Book blurb: The story is about a non-religious man, called Michael, who is a teacher in a modern college. He meets a student, Polycarp, who is a refugee from Rwanda and who has lost all of his family. Michael decides to travel to Africa to find out if any of Polycarp’s family members are still alive. In the process, he meets a devout Muslim sub-Saharan African man, Ibrahim. Michael and Ibrahim fall in love and as their relationship develops, Michael and Ibrahim have to adjust to each other’s outlooks on life. Throughout the process, the interpretation of both the Bible and the Koran, and how homosexuality can be accepted within this framework are discussed.

Author bio

Mark Frew is a teacher of English to speakers of other languages. He has a bachelor degree in chemistry and is an avid linguist who speaks several languages. Mark Frew is also the author of Mauritian Creole in Seven Easy Lessons, Michael and the Multicoloured Gospel and Farewell My Pashtun.

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Author Interview The Luddite’s Guide to Technology Tour

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I’m interviewing CJS Hayward, author of creative non-fiction “The Luddite’s Guide to Technology”. Welcome to my blog!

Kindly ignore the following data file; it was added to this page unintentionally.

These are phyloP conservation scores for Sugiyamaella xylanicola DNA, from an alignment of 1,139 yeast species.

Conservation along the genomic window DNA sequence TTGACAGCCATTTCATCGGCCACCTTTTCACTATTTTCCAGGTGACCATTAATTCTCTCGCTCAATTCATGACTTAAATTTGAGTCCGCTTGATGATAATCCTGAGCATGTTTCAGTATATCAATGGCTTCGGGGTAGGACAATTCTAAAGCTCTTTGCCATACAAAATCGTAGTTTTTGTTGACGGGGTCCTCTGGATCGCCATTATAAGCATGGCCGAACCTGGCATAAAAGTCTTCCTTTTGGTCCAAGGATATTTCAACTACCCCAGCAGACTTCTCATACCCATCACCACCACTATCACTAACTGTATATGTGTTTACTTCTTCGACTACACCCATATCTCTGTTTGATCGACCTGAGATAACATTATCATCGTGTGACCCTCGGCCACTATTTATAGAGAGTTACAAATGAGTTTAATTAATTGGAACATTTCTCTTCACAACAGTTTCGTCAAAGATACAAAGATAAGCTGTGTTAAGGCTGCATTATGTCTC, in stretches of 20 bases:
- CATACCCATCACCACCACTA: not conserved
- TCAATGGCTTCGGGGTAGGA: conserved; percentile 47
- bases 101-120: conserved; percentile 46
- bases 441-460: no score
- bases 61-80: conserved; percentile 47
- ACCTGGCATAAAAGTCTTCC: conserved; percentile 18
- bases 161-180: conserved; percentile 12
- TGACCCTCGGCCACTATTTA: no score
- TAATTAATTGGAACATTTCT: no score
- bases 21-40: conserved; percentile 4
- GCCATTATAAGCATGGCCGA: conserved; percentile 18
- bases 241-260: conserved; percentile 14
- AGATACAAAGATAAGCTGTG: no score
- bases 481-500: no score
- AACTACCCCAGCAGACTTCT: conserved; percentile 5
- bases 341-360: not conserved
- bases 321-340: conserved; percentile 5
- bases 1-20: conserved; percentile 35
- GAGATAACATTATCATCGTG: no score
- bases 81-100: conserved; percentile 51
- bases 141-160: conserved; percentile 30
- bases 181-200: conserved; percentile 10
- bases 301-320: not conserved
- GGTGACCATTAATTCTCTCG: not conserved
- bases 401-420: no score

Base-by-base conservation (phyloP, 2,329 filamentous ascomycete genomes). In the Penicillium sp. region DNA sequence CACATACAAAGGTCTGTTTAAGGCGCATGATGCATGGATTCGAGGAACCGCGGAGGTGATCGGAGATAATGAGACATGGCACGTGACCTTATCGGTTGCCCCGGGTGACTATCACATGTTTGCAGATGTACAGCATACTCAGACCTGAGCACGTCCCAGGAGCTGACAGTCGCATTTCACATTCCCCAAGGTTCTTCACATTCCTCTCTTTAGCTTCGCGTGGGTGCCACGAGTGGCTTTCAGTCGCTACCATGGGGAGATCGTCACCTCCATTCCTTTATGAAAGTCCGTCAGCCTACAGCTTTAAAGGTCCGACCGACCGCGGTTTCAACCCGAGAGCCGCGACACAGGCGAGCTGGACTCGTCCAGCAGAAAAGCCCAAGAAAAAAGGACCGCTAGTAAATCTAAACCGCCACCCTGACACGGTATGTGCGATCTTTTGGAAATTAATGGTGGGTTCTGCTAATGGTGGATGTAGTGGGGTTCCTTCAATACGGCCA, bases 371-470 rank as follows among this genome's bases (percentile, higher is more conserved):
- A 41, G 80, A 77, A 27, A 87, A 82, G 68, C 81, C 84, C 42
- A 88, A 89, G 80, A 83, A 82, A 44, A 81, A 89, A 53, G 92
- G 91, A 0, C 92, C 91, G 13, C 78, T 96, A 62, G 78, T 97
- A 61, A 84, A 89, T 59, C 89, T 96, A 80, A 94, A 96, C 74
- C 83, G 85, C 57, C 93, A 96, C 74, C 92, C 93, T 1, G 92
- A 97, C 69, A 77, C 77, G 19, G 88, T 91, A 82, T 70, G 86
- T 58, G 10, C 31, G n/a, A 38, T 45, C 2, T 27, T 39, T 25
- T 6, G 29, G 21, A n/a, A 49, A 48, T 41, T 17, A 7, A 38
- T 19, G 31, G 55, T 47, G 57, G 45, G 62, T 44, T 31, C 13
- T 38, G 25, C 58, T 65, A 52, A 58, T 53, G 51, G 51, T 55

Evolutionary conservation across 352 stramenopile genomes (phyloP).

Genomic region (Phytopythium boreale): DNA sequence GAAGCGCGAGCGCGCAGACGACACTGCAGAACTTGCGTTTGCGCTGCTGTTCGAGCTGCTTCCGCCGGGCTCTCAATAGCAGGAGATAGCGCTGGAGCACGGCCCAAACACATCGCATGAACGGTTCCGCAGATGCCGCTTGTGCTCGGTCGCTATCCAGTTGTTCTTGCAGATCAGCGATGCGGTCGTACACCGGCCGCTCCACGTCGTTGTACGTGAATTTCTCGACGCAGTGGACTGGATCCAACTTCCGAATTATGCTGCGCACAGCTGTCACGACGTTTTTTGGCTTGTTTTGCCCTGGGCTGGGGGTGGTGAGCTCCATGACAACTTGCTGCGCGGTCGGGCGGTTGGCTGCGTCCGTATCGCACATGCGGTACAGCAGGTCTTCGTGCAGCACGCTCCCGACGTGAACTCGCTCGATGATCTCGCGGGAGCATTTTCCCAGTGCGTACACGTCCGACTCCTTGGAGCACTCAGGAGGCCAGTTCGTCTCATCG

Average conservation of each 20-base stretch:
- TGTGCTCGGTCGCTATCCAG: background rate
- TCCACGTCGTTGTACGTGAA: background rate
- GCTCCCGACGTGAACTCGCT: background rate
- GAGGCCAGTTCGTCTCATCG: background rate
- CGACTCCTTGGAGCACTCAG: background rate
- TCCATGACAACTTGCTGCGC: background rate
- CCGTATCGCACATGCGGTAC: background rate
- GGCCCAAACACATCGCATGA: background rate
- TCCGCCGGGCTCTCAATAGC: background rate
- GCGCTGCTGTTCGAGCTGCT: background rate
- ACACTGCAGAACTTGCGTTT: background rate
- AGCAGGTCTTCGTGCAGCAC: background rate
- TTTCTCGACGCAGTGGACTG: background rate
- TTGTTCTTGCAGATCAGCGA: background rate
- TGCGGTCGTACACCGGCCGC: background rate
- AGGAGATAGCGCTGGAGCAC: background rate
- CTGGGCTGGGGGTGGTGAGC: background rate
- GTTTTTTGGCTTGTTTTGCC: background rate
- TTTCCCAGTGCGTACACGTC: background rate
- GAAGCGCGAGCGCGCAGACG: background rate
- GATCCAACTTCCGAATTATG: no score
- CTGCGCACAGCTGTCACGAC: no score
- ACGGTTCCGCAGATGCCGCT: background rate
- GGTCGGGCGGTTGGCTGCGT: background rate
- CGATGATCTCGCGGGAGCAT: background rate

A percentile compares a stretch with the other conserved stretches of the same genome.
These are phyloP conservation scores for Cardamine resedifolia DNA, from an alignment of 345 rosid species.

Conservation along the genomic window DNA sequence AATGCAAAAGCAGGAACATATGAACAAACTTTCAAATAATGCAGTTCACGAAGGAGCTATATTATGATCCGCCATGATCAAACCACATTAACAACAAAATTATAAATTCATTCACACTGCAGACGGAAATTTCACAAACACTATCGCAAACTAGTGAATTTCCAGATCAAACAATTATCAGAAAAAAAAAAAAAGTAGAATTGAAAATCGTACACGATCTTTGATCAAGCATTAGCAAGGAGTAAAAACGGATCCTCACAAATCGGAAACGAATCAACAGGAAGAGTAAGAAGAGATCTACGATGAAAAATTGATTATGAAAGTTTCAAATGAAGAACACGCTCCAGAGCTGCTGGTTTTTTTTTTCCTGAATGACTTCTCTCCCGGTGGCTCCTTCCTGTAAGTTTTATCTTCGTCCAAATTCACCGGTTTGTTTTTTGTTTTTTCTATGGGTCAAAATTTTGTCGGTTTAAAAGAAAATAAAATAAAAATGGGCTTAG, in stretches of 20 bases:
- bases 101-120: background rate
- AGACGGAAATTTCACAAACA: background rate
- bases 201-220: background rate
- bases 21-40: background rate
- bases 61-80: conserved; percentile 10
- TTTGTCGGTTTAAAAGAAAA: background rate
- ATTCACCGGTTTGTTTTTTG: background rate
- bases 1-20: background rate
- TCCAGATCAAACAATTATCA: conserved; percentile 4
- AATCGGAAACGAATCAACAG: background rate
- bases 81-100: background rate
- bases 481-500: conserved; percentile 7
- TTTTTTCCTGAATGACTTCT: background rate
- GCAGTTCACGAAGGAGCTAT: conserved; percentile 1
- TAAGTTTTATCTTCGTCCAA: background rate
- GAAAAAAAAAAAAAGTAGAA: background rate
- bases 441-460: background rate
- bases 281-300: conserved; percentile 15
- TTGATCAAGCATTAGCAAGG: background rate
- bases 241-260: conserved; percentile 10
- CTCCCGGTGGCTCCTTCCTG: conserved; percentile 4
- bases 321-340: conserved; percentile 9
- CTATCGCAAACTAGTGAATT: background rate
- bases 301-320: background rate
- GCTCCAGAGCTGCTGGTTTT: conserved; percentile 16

1) How long have you been writing?
​ I have wanted to be an author for a long time, and writing in online forums since high school. I wrote volumes of material, probably lost to no great effect, as I was struggling to write in a way that people could understand. I eventually made it, in part at least, and finally learned to write in a way people would understand.​
2) Is The Luddite’s Guide to Technology your first book? If not, please tell us a little about your first book.
​Exactly pinning down my first book is hard; I took, years back, my writing and divided it into seven books: The Steel Orb, Hayward’s Unabridged Dictionary, The Christmas Tales, Firestorm 2034, Yonder, A Cord of Seven Strands, and The Sign of the Grail.​ If we table the question of “first to market”, my “best to market” was probably The Best of Jonathan’s Corner. The Best of Jonathan’s Corner is a well-rounded collection about faith, religion and spirituality.
3) Why did you choose to write about technology?
​ There is a saying in the Orthodox Church, of “Immemorial custom has the weight of canon law.” In other words, how Orthodox cultures have always worked has great weight.​
​ Today we live in a time of great upheaval, where the social aspects of technology are significant, and I’ve been interested in them at least since a professor at college handed me a copy of Neil Postman’s Amusing Ourselves to Death: Public Discourse in an Age of Show Business.​
4) Do you have any advice for aspiring authors?
​ The best advice I can give is very old advice: “Seek first the Kingdom of God, and all these things shall be added unto you as well.” There is nothing better to offer.​

5) Do you have any works in progress you’d like to tell us about?

​I would like to write something about Merlin, but it is coming in fits and starts. If you visit my website,​ there is a great deal that is already there and already written.